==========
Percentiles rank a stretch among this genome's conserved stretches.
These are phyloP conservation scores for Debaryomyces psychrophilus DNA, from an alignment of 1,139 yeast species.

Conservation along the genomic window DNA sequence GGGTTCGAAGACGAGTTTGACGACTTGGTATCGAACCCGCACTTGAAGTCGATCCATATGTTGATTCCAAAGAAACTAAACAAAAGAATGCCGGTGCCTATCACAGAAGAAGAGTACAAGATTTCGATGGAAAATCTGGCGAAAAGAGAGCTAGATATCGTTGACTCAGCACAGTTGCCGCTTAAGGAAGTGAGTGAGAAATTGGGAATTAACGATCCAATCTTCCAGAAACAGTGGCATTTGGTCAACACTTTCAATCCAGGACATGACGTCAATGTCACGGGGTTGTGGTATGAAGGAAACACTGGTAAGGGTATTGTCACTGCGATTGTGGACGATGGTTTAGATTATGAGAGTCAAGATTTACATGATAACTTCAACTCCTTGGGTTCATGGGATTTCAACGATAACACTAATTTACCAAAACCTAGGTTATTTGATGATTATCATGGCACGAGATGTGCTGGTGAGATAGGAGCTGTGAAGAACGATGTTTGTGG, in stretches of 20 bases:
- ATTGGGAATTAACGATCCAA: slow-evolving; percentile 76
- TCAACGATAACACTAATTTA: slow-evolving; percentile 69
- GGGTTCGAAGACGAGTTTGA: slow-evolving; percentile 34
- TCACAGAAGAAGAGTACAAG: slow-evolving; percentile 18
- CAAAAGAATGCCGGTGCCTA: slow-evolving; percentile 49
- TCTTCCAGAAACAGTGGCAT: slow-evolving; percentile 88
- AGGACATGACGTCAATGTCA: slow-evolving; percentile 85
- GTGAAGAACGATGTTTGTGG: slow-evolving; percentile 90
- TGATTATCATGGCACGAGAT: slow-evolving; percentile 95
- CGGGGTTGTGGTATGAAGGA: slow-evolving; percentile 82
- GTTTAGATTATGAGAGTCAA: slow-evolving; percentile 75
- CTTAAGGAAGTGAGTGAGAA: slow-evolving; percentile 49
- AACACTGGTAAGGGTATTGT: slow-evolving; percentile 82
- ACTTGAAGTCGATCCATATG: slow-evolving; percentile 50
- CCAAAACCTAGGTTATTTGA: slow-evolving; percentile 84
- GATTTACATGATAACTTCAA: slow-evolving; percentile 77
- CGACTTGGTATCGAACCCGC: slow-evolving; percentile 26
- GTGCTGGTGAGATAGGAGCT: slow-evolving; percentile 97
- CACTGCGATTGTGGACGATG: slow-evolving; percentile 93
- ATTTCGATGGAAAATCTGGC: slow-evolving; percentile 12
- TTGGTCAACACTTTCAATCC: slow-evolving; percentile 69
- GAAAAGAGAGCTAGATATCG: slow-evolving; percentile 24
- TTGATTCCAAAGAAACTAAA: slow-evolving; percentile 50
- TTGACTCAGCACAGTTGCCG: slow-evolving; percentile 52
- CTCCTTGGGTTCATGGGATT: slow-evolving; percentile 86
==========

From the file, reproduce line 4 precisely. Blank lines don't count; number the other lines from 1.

- ATTGGGAATTAACGATCCAA: slow-evolving; percentile 76